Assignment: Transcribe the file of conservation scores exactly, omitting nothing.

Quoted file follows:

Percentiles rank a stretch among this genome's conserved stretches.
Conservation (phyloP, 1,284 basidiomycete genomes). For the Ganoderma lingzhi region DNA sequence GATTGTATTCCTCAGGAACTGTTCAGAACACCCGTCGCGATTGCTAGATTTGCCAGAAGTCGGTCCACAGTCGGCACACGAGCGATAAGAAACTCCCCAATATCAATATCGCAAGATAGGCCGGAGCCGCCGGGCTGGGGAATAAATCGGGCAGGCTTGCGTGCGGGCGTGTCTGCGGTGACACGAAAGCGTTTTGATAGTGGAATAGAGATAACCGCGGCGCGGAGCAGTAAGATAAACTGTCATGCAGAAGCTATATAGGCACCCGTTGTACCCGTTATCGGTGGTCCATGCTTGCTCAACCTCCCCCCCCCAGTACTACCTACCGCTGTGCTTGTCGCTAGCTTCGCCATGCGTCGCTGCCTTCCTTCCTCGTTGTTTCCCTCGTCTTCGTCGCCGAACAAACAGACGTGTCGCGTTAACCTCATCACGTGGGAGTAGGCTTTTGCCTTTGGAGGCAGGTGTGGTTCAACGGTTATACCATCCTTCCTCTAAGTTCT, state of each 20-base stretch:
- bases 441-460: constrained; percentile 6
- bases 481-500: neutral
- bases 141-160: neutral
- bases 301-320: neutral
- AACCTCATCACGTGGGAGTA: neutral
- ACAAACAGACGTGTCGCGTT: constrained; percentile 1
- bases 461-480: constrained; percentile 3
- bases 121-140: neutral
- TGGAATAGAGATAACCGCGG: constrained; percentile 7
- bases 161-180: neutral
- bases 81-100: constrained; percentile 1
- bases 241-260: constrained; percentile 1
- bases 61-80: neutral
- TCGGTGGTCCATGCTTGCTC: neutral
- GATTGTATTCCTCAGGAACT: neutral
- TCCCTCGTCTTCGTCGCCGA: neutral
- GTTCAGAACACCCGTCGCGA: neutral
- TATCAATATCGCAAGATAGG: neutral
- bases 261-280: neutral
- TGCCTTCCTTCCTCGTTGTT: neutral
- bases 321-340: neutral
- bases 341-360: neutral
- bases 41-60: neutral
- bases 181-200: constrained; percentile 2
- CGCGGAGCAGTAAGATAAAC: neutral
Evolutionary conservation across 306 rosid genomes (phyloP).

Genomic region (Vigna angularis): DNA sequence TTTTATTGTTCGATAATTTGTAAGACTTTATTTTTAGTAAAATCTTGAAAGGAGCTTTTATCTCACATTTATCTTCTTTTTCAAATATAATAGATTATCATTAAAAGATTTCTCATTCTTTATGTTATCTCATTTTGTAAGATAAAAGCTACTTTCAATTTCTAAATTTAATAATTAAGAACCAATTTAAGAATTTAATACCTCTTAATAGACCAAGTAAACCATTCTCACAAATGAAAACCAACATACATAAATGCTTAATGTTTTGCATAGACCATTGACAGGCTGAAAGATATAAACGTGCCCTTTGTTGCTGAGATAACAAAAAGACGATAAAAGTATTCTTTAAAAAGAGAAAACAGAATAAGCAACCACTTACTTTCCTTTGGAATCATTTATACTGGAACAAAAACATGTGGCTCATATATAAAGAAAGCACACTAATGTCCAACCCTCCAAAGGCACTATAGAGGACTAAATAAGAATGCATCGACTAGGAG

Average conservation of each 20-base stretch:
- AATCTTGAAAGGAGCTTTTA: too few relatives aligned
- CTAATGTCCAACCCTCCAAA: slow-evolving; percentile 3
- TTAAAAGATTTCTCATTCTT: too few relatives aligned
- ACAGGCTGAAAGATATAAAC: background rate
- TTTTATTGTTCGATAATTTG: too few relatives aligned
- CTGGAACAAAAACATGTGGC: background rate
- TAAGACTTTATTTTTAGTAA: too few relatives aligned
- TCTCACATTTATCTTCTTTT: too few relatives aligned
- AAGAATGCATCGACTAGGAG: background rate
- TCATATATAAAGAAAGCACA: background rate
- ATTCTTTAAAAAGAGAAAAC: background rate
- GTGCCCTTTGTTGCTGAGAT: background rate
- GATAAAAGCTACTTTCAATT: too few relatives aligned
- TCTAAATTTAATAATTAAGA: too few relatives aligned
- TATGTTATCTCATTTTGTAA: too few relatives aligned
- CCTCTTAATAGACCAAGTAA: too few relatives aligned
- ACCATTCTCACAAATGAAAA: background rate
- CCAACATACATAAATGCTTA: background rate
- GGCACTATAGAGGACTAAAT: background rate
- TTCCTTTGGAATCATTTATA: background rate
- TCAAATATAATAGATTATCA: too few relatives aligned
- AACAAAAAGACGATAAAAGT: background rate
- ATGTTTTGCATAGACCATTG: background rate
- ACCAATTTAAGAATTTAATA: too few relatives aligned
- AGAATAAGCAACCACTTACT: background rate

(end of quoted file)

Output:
Percentiles rank a stretch among this genome's conserved stretches.
Conservation (phyloP, 1,284 basidiomycete genomes). For the Ganoderma lingzhi region DNA sequence GATTGTATTCCTCAGGAACTGTTCAGAACACCCGTCGCGATTGCTAGATTTGCCAGAAGTCGGTCCACAGTCGGCACACGAGCGATAAGAAACTCCCCAATATCAATATCGCAAGATAGGCCGGAGCCGCCGGGCTGGGGAATAAATCGGGCAGGCTTGCGTGCGGGCGTGTCTGCGGTGACACGAAAGCGTTTTGATAGTGGAATAGAGATAACCGCGGCGCGGAGCAGTAAGATAAACTGTCATGCAGAAGCTATATAGGCACCCGTTGTACCCGTTATCGGTGGTCCATGCTTGCTCAACCTCCCCCCCCCAGTACTACCTACCGCTGTGCTTGTCGCTAGCTTCGCCATGCGTCGCTGCCTTCCTTCCTCGTTGTTTCCCTCGTCTTCGTCGCCGAACAAACAGACGTGTCGCGTTAACCTCATCACGTGGGAGTAGGCTTTTGCCTTTGGAGGCAGGTGTGGTTCAACGGTTATACCATCCTTCCTCTAAGTTCT, state of each 20-base stretch:
- bases 441-460: constrained; percentile 6
- bases 481-500: neutral
- bases 141-160: neutral
- bases 301-320: neutral
- AACCTCATCACGTGGGAGTA: neutral
- ACAAACAGACGTGTCGCGTT: constrained; percentile 1
- bases 461-480: constrained; percentile 3
- bases 121-140: neutral
- TGGAATAGAGATAACCGCGG: constrained; percentile 7
- bases 161-180: neutral
- bases 81-100: constrained; percentile 1
- bases 241-260: constrained; percentile 1
- bases 61-80: neutral
- TCGGTGGTCCATGCTTGCTC: neutral
- GATTGTATTCCTCAGGAACT: neutral
- TCCCTCGTCTTCGTCGCCGA: neutral
- GTTCAGAACACCCGTCGCGA: neutral
- TATCAATATCGCAAGATAGG: neutral
- bases 261-280: neutral
- TGCCTTCCTTCCTCGTTGTT: neutral
- bases 321-340: neutral
- bases 341-360: neutral
- bases 41-60: neutral
- bases 181-200: constrained; percentile 2
- CGCGGAGCAGTAAGATAAAC: neutral
Evolutionary conservation across 306 rosid genomes (phyloP).

Genomic region (Vigna angularis): DNA sequence TTTTATTGTTCGATAATTTGTAAGACTTTATTTTTAGTAAAATCTTGAAAGGAGCTTTTATCTCACATTTATCTTCTTTTTCAAATATAATAGATTATCATTAAAAGATTTCTCATTCTTTATGTTATCTCATTTTGTAAGATAAAAGCTACTTTCAATTTCTAAATTTAATAATTAAGAACCAATTTAAGAATTTAATACCTCTTAATAGACCAAGTAAACCATTCTCACAAATGAAAACCAACATACATAAATGCTTAATGTTTTGCATAGACCATTGACAGGCTGAAAGATATAAACGTGCCCTTTGTTGCTGAGATAACAAAAAGACGATAAAAGTATTCTTTAAAAAGAGAAAACAGAATAAGCAACCACTTACTTTCCTTTGGAATCATTTATACTGGAACAAAAACATGTGGCTCATATATAAAGAAAGCACACTAATGTCCAACCCTCCAAAGGCACTATAGAGGACTAAATAAGAATGCATCGACTAGGAG

Average conservation of each 20-base stretch:
- AATCTTGAAAGGAGCTTTTA: too few relatives aligned
- CTAATGTCCAACCCTCCAAA: slow-evolving; percentile 3
- TTAAAAGATTTCTCATTCTT: too few relatives aligned
- ACAGGCTGAAAGATATAAAC: background rate
- TTTTATTGTTCGATAATTTG: too few relatives aligned
- CTGGAACAAAAACATGTGGC: background rate
- TAAGACTTTATTTTTAGTAA: too few relatives aligned
- TCTCACATTTATCTTCTTTT: too few relatives aligned
- AAGAATGCATCGACTAGGAG: background rate
- TCATATATAAAGAAAGCACA: background rate
- ATTCTTTAAAAAGAGAAAAC: background rate
- GTGCCCTTTGTTGCTGAGAT: background rate
- GATAAAAGCTACTTTCAATT: too few relatives aligned
- TCTAAATTTAATAATTAAGA: too few relatives aligned
- TATGTTATCTCATTTTGTAA: too few relatives aligned
- CCTCTTAATAGACCAAGTAA: too few relatives aligned
- ACCATTCTCACAAATGAAAA: background rate
- CCAACATACATAAATGCTTA: background rate
- GGCACTATAGAGGACTAAAT: background rate
- TTCCTTTGGAATCATTTATA: background rate
- TCAAATATAATAGATTATCA: too few relatives aligned
- AACAAAAAGACGATAAAAGT: background rate
- ATGTTTTGCATAGACCATTG: background rate
- ACCAATTTAAGAATTTAATA: too few relatives aligned
- AGAATAAGCAACCACTTACT: background rate